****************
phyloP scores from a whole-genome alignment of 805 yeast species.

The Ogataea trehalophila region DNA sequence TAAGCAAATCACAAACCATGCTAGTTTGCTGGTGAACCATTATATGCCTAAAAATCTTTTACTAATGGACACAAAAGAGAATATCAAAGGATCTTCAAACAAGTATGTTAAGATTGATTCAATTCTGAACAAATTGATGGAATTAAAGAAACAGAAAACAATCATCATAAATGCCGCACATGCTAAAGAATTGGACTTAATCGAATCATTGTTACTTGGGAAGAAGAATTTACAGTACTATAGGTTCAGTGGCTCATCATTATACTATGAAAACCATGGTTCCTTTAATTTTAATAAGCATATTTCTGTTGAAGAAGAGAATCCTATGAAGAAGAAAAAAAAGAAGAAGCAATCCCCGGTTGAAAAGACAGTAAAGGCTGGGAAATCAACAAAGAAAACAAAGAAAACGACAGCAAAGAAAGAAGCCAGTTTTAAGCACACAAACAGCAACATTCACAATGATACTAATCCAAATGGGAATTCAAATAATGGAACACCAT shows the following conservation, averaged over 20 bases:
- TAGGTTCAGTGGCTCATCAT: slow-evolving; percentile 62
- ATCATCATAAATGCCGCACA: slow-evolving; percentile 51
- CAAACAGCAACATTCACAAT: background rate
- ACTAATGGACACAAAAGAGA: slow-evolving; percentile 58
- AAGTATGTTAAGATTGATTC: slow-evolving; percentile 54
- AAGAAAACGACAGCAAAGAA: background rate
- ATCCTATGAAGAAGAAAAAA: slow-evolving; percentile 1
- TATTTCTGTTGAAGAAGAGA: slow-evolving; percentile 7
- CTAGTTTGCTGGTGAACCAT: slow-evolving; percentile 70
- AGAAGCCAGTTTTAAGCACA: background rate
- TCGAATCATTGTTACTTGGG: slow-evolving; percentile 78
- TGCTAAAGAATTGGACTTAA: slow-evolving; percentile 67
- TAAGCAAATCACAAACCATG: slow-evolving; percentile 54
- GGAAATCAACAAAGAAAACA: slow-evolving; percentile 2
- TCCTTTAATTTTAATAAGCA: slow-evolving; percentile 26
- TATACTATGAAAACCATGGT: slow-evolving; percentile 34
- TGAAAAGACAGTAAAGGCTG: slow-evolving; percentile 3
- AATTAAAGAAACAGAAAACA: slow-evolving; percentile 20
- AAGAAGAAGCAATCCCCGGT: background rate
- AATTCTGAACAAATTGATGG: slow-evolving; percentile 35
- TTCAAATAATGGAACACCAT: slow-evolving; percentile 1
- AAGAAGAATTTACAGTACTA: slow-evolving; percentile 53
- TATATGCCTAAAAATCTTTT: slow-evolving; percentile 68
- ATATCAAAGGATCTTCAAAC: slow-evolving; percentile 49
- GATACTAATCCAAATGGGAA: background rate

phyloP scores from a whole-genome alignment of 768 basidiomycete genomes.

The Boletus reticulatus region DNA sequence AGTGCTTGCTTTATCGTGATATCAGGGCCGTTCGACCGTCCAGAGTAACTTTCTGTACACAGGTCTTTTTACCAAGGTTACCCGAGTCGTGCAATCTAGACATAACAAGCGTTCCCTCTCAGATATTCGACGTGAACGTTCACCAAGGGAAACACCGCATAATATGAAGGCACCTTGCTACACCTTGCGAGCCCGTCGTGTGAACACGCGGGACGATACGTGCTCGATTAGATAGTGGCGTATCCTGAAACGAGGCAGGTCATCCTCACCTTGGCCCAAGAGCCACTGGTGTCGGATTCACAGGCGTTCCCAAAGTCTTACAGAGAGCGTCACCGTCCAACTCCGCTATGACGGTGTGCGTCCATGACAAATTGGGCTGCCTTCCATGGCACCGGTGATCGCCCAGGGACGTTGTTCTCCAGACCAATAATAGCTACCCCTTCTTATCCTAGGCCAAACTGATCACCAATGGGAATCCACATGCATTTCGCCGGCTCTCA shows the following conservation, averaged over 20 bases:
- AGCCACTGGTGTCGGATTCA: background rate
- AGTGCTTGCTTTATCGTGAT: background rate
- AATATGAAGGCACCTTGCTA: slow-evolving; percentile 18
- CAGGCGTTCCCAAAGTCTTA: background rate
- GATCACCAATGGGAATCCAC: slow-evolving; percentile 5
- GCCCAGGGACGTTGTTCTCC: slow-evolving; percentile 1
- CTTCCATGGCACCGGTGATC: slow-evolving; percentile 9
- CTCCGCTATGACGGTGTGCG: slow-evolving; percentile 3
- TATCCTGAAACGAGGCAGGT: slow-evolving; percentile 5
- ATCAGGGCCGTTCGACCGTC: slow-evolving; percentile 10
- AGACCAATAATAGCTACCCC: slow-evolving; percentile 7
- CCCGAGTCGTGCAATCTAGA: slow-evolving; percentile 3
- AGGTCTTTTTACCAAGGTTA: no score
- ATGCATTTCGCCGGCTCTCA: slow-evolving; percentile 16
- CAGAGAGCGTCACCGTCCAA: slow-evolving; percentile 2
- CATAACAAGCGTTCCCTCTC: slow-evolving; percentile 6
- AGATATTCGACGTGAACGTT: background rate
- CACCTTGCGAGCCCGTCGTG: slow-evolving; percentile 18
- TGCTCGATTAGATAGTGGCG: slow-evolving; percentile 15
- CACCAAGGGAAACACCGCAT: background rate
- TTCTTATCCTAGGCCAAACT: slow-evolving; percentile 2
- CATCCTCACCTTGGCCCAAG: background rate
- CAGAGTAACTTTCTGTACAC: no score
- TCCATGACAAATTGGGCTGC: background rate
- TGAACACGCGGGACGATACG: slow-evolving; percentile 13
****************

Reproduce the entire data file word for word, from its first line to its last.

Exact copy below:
phyloP scores from a whole-genome alignment of 805 yeast species.

The Ogataea trehalophila region DNA sequence TAAGCAAATCACAAACCATGCTAGTTTGCTGGTGAACCATTATATGCCTAAAAATCTTTTACTAATGGACACAAAAGAGAATATCAAAGGATCTTCAAACAAGTATGTTAAGATTGATTCAATTCTGAACAAATTGATGGAATTAAAGAAACAGAAAACAATCATCATAAATGCCGCACATGCTAAAGAATTGGACTTAATCGAATCATTGTTACTTGGGAAGAAGAATTTACAGTACTATAGGTTCAGTGGCTCATCATTATACTATGAAAACCATGGTTCCTTTAATTTTAATAAGCATATTTCTGTTGAAGAAGAGAATCCTATGAAGAAGAAAAAAAAGAAGAAGCAATCCCCGGTTGAAAAGACAGTAAAGGCTGGGAAATCAACAAAGAAAACAAAGAAAACGACAGCAAAGAAAGAAGCCAGTTTTAAGCACACAAACAGCAACATTCACAATGATACTAATCCAAATGGGAATTCAAATAATGGAACACCAT shows the following conservation, averaged over 20 bases:
- TAGGTTCAGTGGCTCATCAT: slow-evolving; percentile 62
- ATCATCATAAATGCCGCACA: slow-evolving; percentile 51
- CAAACAGCAACATTCACAAT: background rate
- ACTAATGGACACAAAAGAGA: slow-evolving; percentile 58
- AAGTATGTTAAGATTGATTC: slow-evolving; percentile 54
- AAGAAAACGACAGCAAAGAA: background rate
- ATCCTATGAAGAAGAAAAAA: slow-evolving; percentile 1
- TATTTCTGTTGAAGAAGAGA: slow-evolving; percentile 7
- CTAGTTTGCTGGTGAACCAT: slow-evolving; percentile 70
- AGAAGCCAGTTTTAAGCACA: background rate
- TCGAATCATTGTTACTTGGG: slow-evolving; percentile 78
- TGCTAAAGAATTGGACTTAA: slow-evolving; percentile 67
- TAAGCAAATCACAAACCATG: slow-evolving; percentile 54
- GGAAATCAACAAAGAAAACA: slow-evolving; percentile 2
- TCCTTTAATTTTAATAAGCA: slow-evolving; percentile 26
- TATACTATGAAAACCATGGT: slow-evolving; percentile 34
- TGAAAAGACAGTAAAGGCTG: slow-evolving; percentile 3
- AATTAAAGAAACAGAAAACA: slow-evolving; percentile 20
- AAGAAGAAGCAATCCCCGGT: background rate
- AATTCTGAACAAATTGATGG: slow-evolving; percentile 35
- TTCAAATAATGGAACACCAT: slow-evolving; percentile 1
- AAGAAGAATTTACAGTACTA: slow-evolving; percentile 53
- TATATGCCTAAAAATCTTTT: slow-evolving; percentile 68
- ATATCAAAGGATCTTCAAAC: slow-evolving; percentile 49
- GATACTAATCCAAATGGGAA: background rate

phyloP scores from a whole-genome alignment of 768 basidiomycete genomes.

The Boletus reticulatus region DNA sequence AGTGCTTGCTTTATCGTGATATCAGGGCCGTTCGACCGTCCAGAGTAACTTTCTGTACACAGGTCTTTTTACCAAGGTTACCCGAGTCGTGCAATCTAGACATAACAAGCGTTCCCTCTCAGATATTCGACGTGAACGTTCACCAAGGGAAACACCGCATAATATGAAGGCACCTTGCTACACCTTGCGAGCCCGTCGTGTGAACACGCGGGACGATACGTGCTCGATTAGATAGTGGCGTATCCTGAAACGAGGCAGGTCATCCTCACCTTGGCCCAAGAGCCACTGGTGTCGGATTCACAGGCGTTCCCAAAGTCTTACAGAGAGCGTCACCGTCCAACTCCGCTATGACGGTGTGCGTCCATGACAAATTGGGCTGCCTTCCATGGCACCGGTGATCGCCCAGGGACGTTGTTCTCCAGACCAATAATAGCTACCCCTTCTTATCCTAGGCCAAACTGATCACCAATGGGAATCCACATGCATTTCGCCGGCTCTCA shows the following conservation, averaged over 20 bases:
- AGCCACTGGTGTCGGATTCA: background rate
- AGTGCTTGCTTTATCGTGAT: background rate
- AATATGAAGGCACCTTGCTA: slow-evolving; percentile 18
- CAGGCGTTCCCAAAGTCTTA: background rate
- GATCACCAATGGGAATCCAC: slow-evolving; percentile 5
- GCCCAGGGACGTTGTTCTCC: slow-evolving; percentile 1
- CTTCCATGGCACCGGTGATC: slow-evolving; percentile 9
- CTCCGCTATGACGGTGTGCG: slow-evolving; percentile 3
- TATCCTGAAACGAGGCAGGT: slow-evolving; percentile 5
- ATCAGGGCCGTTCGACCGTC: slow-evolving; percentile 10
- AGACCAATAATAGCTACCCC: slow-evolving; percentile 7
- CCCGAGTCGTGCAATCTAGA: slow-evolving; percentile 3
- AGGTCTTTTTACCAAGGTTA: no score
- ATGCATTTCGCCGGCTCTCA: slow-evolving; percentile 16
- CAGAGAGCGTCACCGTCCAA: slow-evolving; percentile 2
- CATAACAAGCGTTCCCTCTC: slow-evolving; percentile 6
- AGATATTCGACGTGAACGTT: background rate
- CACCTTGCGAGCCCGTCGTG: slow-evolving; percentile 18
- TGCTCGATTAGATAGTGGCG: slow-evolving; percentile 15
- CACCAAGGGAAACACCGCAT: background rate
- TTCTTATCCTAGGCCAAACT: slow-evolving; percentile 2
- CATCCTCACCTTGGCCCAAG: background rate
- CAGAGTAACTTTCTGTACAC: no score
- TCCATGACAAATTGGGCTGC: background rate
- TGAACACGCGGGACGATACG: slow-evolving; percentile 13